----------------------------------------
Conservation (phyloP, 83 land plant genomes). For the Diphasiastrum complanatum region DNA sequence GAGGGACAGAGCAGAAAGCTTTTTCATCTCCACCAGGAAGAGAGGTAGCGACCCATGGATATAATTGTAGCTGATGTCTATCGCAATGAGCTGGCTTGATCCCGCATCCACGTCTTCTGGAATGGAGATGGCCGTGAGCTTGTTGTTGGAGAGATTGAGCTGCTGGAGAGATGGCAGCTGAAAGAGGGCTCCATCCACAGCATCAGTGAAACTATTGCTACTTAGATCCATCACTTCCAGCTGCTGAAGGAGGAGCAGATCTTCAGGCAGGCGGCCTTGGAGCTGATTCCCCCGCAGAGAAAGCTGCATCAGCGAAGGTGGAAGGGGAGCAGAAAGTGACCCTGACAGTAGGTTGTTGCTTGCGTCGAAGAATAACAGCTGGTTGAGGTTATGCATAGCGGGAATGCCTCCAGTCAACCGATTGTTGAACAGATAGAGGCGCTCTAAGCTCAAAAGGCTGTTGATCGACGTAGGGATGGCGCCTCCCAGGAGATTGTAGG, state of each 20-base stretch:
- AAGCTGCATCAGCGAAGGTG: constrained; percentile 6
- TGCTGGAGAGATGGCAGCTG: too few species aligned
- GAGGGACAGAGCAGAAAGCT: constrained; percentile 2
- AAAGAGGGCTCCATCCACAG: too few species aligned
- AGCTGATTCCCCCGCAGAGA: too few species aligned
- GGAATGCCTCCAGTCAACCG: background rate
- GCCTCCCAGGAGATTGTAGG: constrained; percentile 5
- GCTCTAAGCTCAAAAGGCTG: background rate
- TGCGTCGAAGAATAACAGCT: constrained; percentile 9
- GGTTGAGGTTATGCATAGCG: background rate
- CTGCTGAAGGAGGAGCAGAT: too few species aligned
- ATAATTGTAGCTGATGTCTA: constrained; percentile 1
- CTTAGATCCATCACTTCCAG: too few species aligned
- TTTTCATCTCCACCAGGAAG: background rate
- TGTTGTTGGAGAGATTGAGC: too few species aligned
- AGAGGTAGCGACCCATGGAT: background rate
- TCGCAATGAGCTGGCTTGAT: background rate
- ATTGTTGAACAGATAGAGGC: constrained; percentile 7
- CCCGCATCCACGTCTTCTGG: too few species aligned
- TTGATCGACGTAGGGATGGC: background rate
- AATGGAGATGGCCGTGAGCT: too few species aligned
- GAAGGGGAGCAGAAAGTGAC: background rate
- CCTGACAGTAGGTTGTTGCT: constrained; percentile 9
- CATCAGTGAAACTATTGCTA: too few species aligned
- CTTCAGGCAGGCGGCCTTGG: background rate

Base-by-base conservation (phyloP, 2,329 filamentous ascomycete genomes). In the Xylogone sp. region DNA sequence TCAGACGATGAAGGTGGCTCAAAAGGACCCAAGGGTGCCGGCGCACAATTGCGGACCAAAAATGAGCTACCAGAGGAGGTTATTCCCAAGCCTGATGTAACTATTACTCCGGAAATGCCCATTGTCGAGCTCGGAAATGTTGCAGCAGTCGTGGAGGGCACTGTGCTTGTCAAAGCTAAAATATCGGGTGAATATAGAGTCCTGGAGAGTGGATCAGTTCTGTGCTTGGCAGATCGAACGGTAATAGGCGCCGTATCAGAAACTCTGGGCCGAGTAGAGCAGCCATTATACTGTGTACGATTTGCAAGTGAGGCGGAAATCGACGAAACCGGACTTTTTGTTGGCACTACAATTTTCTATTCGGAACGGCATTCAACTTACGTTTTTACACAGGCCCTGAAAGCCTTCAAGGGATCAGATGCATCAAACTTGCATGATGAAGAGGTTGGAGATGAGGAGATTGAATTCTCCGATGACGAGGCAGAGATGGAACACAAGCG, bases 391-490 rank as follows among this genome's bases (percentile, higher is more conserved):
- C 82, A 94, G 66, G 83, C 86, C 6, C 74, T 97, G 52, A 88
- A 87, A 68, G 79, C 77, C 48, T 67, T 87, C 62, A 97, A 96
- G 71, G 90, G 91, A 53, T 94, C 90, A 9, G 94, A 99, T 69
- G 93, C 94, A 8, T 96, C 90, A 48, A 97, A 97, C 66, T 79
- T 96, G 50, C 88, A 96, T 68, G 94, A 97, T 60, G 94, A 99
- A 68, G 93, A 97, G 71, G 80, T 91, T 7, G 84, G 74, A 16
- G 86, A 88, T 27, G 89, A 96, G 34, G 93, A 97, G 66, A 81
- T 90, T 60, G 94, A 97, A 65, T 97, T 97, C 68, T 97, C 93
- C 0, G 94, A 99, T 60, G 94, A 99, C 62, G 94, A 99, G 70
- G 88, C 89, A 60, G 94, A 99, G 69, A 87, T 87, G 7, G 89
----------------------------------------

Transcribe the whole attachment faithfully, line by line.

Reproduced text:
Conservation (phyloP, 83 land plant genomes). For the Diphasiastrum complanatum region DNA sequence GAGGGACAGAGCAGAAAGCTTTTTCATCTCCACCAGGAAGAGAGGTAGCGACCCATGGATATAATTGTAGCTGATGTCTATCGCAATGAGCTGGCTTGATCCCGCATCCACGTCTTCTGGAATGGAGATGGCCGTGAGCTTGTTGTTGGAGAGATTGAGCTGCTGGAGAGATGGCAGCTGAAAGAGGGCTCCATCCACAGCATCAGTGAAACTATTGCTACTTAGATCCATCACTTCCAGCTGCTGAAGGAGGAGCAGATCTTCAGGCAGGCGGCCTTGGAGCTGATTCCCCCGCAGAGAAAGCTGCATCAGCGAAGGTGGAAGGGGAGCAGAAAGTGACCCTGACAGTAGGTTGTTGCTTGCGTCGAAGAATAACAGCTGGTTGAGGTTATGCATAGCGGGAATGCCTCCAGTCAACCGATTGTTGAACAGATAGAGGCGCTCTAAGCTCAAAAGGCTGTTGATCGACGTAGGGATGGCGCCTCCCAGGAGATTGTAGG, state of each 20-base stretch:
- AAGCTGCATCAGCGAAGGTG: constrained; percentile 6
- TGCTGGAGAGATGGCAGCTG: too few species aligned
- GAGGGACAGAGCAGAAAGCT: constrained; percentile 2
- AAAGAGGGCTCCATCCACAG: too few species aligned
- AGCTGATTCCCCCGCAGAGA: too few species aligned
- GGAATGCCTCCAGTCAACCG: background rate
- GCCTCCCAGGAGATTGTAGG: constrained; percentile 5
- GCTCTAAGCTCAAAAGGCTG: background rate
- TGCGTCGAAGAATAACAGCT: constrained; percentile 9
- GGTTGAGGTTATGCATAGCG: background rate
- CTGCTGAAGGAGGAGCAGAT: too few species aligned
- ATAATTGTAGCTGATGTCTA: constrained; percentile 1
- CTTAGATCCATCACTTCCAG: too few species aligned
- TTTTCATCTCCACCAGGAAG: background rate
- TGTTGTTGGAGAGATTGAGC: too few species aligned
- AGAGGTAGCGACCCATGGAT: background rate
- TCGCAATGAGCTGGCTTGAT: background rate
- ATTGTTGAACAGATAGAGGC: constrained; percentile 7
- CCCGCATCCACGTCTTCTGG: too few species aligned
- TTGATCGACGTAGGGATGGC: background rate
- AATGGAGATGGCCGTGAGCT: too few species aligned
- GAAGGGGAGCAGAAAGTGAC: background rate
- CCTGACAGTAGGTTGTTGCT: constrained; percentile 9
- CATCAGTGAAACTATTGCTA: too few species aligned
- CTTCAGGCAGGCGGCCTTGG: background rate

Base-by-base conservation (phyloP, 2,329 filamentous ascomycete genomes). In the Xylogone sp. region DNA sequence TCAGACGATGAAGGTGGCTCAAAAGGACCCAAGGGTGCCGGCGCACAATTGCGGACCAAAAATGAGCTACCAGAGGAGGTTATTCCCAAGCCTGATGTAACTATTACTCCGGAAATGCCCATTGTCGAGCTCGGAAATGTTGCAGCAGTCGTGGAGGGCACTGTGCTTGTCAAAGCTAAAATATCGGGTGAATATAGAGTCCTGGAGAGTGGATCAGTTCTGTGCTTGGCAGATCGAACGGTAATAGGCGCCGTATCAGAAACTCTGGGCCGAGTAGAGCAGCCATTATACTGTGTACGATTTGCAAGTGAGGCGGAAATCGACGAAACCGGACTTTTTGTTGGCACTACAATTTTCTATTCGGAACGGCATTCAACTTACGTTTTTACACAGGCCCTGAAAGCCTTCAAGGGATCAGATGCATCAAACTTGCATGATGAAGAGGTTGGAGATGAGGAGATTGAATTCTCCGATGACGAGGCAGAGATGGAACACAAGCG, bases 391-490 rank as follows among this genome's bases (percentile, higher is more conserved):
- C 82, A 94, G 66, G 83, C 86, C 6, C 74, T 97, G 52, A 88
- A 87, A 68, G 79, C 77, C 48, T 67, T 87, C 62, A 97, A 96
- G 71, G 90, G 91, A 53, T 94, C 90, A 9, G 94, A 99, T 69
- G 93, C 94, A 8, T 96, C 90, A 48, A 97, A 97, C 66, T 79
- T 96, G 50, C 88, A 96, T 68, G 94, A 97, T 60, G 94, A 99
- A 68, G 93, A 97, G 71, G 80, T 91, T 7, G 84, G 74, A 16
- G 86, A 88, T 27, G 89, A 96, G 34, G 93, A 97, G 66, A 81
- T 90, T 60, G 94, A 97, A 65, T 97, T 97, C 68, T 97, C 93
- C 0, G 94, A 99, T 60, G 94, A 99, C 62, G 94, A 99, G 70
- G 88, C 89, A 60, G 94, A 99, G 69, A 87, T 87, G 7, G 89